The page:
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Testimony of the Month


Alvin Fotualii: From Samoa to Utah, A Journey to Change

Growing up in American Samoa, I started drinking and smoking marijuana when I was just nine years old. Now, as a 27-year-old man, I am sober for the first time since coming to the U.S. when I was 17.

It was the relationship with Jesus I found at the Rescue Mission of Salt Lake that changed my life. I have actually given my life to Him, so I am not the same person I was when I walked into the New Life Program. And, now that I know God, I do believe it was divine intervention that led me to the Mission a year ago.

Today I continue to work on my relationship with God. I have learned a lot about Jesus. He’s amazing. He’s life. He’s my only focus right now. He’s the one I can I can talk to and ask to help me with my struggles. When I wake up in the morning and go to work, I ask Him to protect me and to give me strength and energy. I need Him to keep me strong, so I never look back and keep moving forward.

And God really has blessed me. In addition to my sobriety, I have a good job at a donut bakery. I am able to use TRAX to get out to my bakery and even though I do work early hours (as all the baking needs to be ready for customers first thing in the morning) I still love my job and am thankful to be working. That job is important for me because ever since I left Samoa ten years ago I have struggled with employment, homelessness.

When I was boy I had to work at the local market everyday selling coconuts, bananas, and the other produce we farmed. Right after school I had to go straight to work. It was a hard life, made harder by the physically strict way my parents raised me. I don’t know if it was this early life experience or just my addiction soured me on work, but I have never been able to hold down a job and support myself for long.

So it has been a real blessing to feel joy in supporting myself and taking care of my needs through honest work. It was really the New Life Program that instilled this new work ethic in me. When I arrived at the Mission I was given a work therapy job in the Mission’s kitchen. There I would help cook and serve meals to the hundreds of homeless men, women, and children that sought food each day.

Serving in the kitchen gave me a good feeling. I looked forward helping hungry people. It made me feel good inside because I had been there. I had been homeless and hungry on the streets. I liked helping people who I could understand and relate to, all while giving them hope that change is possible.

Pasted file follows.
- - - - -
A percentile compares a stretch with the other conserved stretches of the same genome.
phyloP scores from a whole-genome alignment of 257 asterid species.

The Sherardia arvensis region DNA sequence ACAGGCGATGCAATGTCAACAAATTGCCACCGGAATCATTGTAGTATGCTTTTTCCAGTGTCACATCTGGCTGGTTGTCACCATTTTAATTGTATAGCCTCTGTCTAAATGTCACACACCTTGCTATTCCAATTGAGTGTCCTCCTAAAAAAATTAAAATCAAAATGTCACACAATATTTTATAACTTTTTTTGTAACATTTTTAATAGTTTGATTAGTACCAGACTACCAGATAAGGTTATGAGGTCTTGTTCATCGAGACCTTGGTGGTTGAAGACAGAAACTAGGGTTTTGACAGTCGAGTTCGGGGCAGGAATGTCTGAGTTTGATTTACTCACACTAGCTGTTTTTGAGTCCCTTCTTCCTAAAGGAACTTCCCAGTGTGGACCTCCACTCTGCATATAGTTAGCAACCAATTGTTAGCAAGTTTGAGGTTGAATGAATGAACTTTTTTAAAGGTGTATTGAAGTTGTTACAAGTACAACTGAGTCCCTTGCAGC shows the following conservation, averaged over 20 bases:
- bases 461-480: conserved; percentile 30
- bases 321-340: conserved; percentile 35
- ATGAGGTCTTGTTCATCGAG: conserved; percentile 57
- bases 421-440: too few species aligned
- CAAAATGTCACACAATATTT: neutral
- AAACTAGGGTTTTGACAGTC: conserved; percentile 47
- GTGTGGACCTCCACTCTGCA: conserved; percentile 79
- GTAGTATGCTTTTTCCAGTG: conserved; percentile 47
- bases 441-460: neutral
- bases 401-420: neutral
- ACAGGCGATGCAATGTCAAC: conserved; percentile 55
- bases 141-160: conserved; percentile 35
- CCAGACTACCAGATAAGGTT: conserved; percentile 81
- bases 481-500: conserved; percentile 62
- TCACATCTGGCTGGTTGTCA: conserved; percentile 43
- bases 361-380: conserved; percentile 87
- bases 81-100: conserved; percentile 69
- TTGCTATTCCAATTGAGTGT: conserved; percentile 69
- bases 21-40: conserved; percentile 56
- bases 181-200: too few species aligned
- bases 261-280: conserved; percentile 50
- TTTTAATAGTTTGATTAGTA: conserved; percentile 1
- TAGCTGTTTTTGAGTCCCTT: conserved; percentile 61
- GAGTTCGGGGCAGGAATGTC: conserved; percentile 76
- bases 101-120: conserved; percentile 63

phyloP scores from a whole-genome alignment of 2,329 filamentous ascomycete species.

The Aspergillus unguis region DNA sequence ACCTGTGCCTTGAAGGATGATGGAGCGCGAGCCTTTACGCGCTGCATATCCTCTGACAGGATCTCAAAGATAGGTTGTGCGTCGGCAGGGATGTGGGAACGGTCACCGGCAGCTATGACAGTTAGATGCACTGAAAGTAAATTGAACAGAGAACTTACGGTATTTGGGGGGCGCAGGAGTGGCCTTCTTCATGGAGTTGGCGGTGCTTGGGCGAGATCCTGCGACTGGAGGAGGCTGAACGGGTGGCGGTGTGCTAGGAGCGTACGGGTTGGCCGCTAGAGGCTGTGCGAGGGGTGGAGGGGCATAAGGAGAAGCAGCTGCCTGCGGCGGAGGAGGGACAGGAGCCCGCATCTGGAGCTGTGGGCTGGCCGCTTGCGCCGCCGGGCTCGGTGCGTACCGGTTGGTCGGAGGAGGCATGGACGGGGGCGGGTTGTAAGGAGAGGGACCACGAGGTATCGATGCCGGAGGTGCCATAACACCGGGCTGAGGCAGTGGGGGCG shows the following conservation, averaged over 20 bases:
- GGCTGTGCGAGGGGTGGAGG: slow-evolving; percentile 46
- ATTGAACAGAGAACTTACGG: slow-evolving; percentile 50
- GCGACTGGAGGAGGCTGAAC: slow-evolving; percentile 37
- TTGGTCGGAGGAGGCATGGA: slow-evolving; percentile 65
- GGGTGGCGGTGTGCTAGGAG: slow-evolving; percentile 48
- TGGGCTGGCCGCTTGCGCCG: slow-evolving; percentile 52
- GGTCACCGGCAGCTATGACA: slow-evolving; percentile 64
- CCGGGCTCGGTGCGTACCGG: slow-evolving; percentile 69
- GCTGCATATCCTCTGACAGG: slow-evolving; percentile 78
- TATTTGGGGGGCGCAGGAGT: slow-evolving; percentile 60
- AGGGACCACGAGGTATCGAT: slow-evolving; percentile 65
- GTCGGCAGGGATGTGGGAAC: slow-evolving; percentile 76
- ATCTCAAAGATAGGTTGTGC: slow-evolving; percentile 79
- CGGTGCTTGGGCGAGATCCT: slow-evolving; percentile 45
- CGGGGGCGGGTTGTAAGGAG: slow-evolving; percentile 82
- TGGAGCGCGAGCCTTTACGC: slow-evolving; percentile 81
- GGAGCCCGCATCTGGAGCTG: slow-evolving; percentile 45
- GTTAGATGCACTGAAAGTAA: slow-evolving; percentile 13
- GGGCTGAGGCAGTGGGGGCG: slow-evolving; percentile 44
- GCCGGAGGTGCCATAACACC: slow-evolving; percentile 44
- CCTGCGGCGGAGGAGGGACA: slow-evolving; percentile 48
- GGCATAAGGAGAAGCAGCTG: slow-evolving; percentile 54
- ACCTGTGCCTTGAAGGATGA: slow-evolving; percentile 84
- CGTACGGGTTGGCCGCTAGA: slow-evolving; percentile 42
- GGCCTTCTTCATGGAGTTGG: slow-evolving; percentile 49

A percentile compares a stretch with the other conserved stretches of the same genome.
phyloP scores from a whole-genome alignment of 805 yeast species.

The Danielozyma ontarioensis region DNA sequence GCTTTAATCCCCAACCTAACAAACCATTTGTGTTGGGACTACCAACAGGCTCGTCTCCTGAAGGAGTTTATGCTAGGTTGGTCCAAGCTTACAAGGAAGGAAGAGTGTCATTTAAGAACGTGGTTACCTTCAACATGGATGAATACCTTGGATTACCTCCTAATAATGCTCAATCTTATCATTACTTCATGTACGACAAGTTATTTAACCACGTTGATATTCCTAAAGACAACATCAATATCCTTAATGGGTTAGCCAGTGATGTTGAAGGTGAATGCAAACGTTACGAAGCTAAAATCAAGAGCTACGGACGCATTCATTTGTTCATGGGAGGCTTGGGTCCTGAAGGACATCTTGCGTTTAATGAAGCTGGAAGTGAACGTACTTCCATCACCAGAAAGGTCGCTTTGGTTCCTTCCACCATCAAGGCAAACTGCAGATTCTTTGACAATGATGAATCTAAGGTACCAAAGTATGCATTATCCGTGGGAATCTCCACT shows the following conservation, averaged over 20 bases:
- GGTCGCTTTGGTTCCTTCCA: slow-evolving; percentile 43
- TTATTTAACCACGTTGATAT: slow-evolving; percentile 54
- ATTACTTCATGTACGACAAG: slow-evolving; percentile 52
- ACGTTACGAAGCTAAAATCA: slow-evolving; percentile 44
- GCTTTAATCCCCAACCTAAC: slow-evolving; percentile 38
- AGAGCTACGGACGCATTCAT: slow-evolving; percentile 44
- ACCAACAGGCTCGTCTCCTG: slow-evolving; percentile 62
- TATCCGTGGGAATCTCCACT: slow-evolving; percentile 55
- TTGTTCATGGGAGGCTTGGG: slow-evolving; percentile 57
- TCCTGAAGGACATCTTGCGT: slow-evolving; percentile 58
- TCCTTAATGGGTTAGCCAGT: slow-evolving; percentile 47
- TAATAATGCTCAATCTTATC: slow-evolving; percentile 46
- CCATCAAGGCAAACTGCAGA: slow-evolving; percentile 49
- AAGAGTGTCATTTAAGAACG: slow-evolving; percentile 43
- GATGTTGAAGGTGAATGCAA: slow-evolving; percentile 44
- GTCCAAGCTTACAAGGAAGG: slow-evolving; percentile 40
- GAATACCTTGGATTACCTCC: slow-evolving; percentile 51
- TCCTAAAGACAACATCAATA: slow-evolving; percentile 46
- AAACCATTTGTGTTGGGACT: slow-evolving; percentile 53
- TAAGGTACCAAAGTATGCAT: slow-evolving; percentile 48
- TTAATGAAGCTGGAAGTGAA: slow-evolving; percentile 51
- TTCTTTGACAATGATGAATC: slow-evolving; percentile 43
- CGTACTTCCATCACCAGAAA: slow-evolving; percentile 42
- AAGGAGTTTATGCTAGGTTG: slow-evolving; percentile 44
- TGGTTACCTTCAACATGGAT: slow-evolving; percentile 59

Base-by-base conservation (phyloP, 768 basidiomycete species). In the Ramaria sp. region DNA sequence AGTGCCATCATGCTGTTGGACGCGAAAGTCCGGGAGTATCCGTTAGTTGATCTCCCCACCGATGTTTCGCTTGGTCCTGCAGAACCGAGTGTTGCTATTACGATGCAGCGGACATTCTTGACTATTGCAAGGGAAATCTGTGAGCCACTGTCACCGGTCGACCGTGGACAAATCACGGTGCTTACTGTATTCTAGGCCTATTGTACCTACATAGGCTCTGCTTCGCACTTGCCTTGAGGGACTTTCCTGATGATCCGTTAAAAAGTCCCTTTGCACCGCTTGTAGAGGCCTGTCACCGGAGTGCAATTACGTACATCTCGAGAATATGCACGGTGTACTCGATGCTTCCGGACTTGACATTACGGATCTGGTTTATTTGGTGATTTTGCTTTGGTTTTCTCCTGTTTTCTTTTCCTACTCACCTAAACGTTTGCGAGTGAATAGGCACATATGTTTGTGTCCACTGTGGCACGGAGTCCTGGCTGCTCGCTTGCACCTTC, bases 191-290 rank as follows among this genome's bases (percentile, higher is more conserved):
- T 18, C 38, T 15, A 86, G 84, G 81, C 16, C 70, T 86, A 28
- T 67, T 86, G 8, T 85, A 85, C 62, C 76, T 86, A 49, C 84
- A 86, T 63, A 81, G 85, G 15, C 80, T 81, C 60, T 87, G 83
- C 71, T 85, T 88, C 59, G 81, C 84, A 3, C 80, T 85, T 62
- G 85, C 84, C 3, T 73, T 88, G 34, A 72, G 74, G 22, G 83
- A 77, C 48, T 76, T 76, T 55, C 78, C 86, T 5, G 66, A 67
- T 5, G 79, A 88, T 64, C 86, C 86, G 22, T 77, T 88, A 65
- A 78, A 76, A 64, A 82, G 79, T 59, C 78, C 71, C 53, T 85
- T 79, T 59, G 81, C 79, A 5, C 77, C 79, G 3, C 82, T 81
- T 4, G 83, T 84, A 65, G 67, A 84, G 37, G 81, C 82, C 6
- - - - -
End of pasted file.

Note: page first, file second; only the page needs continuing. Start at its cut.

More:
After all, I have been in and out of jail for the last five years – ever since I began using meth. A year ago, I had been in jail for seven months and was facing two years in prison for drug possession when I asked my attorney for help. I told him that even if I got out of jail, I had nothing going on in my life that would stop me from going right back to being homeless and addicted. But, while I knew I couldn’t stay sober, I had heard there were programs that could help people who were addicts like me.

My attorney did some internet searches and when he returned he showed me some information about the Rescue Mission. He said he thought the Rescue Mission’s New Life Program would work for me, as long as the judge in my case would sign off.

The judge agreed. My attorney picked me up from jail and dropped me off at the Rescue Mission, where I learned – for the first time – that the New Life Program was a 13-month commitment. I got my attorney on the phone and told him I needed something a lot shorter, I was thinking three months. He told me I had two choices, do the New Life Program or spend two years in prison.

So I stayed.

Eventually, I came to realize it was really God working to put me in the place I needed to be. He led my attorney to recommend the Rescue Mission and caused the judge to accept the New Life Program instead of prison. God knew where I needed to be.

I have done so well on the New Life Program that a few months ago my probation officer sat me down and praised my performance. He told me I was inspiration to his team and made them feel fulfilled in doing their job. My probation officer wrote a letter to the judge in my case and the judge lifted my probation and now I have no remaining legal issues left to clear up. I am free legally and spiritually. In fact, I am no longer legally required to be in the New Life Program. But now I want to stay. I want to finish what I started.